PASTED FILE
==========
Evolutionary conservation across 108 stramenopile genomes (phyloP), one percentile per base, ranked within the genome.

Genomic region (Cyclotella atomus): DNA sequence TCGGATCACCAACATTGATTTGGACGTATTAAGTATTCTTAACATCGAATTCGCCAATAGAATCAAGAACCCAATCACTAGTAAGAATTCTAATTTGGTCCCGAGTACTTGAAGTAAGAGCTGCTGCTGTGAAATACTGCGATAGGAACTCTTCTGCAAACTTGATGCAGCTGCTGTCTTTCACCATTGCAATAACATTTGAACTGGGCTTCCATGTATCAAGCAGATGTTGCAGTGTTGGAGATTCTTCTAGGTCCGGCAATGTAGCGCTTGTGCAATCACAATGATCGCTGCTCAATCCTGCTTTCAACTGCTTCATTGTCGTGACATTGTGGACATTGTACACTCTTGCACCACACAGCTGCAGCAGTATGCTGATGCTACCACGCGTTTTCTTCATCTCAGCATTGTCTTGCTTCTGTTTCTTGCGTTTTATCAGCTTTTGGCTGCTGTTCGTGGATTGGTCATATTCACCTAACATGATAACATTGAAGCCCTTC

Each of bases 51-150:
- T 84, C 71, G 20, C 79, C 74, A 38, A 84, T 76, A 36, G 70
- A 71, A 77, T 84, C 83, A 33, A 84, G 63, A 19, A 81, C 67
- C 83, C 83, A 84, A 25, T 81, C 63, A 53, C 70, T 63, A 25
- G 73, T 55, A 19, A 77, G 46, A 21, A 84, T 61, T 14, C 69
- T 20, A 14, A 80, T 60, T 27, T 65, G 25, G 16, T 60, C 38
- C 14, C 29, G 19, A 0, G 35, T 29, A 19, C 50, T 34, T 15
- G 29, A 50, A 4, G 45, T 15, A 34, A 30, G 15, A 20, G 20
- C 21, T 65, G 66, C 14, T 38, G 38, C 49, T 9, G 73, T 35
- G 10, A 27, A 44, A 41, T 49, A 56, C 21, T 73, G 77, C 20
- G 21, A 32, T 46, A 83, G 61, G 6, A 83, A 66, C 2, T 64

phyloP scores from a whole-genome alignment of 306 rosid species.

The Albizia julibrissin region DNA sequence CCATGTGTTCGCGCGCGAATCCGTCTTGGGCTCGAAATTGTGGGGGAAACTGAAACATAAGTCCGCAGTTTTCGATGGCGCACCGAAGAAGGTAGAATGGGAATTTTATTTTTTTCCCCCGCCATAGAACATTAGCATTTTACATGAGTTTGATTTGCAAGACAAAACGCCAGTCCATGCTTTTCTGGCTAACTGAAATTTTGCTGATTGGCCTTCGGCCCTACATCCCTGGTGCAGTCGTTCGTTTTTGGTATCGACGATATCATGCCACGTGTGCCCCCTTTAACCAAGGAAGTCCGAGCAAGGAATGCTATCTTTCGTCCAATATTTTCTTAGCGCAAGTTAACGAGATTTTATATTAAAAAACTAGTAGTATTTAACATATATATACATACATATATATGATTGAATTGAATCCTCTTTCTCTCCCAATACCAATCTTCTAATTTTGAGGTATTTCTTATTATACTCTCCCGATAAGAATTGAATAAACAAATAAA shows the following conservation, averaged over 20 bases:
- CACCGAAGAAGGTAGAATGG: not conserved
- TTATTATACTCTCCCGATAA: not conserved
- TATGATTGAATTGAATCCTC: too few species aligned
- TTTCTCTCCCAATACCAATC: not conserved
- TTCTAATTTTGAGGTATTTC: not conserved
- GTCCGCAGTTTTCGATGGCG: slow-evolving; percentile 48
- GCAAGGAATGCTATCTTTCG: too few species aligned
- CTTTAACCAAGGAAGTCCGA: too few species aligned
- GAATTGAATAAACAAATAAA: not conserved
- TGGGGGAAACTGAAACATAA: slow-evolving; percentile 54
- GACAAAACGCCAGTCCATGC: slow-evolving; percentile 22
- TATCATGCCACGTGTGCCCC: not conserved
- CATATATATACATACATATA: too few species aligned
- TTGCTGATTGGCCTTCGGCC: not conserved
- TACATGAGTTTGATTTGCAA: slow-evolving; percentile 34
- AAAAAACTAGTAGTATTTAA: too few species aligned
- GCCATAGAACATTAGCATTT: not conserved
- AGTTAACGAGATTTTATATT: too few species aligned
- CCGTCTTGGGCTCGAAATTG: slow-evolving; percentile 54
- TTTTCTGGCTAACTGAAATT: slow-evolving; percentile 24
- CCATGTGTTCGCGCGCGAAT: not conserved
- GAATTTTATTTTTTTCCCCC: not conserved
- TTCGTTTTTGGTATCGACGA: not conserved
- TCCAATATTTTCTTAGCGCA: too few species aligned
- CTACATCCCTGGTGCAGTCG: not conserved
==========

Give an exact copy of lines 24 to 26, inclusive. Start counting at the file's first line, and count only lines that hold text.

- GAATTGAATAAACAAATAAA: not conserved
- TGGGGGAAACTGAAACATAA: slow-evolving; percentile 54
- GACAAAACGCCAGTCCATGC: slow-evolving; percentile 22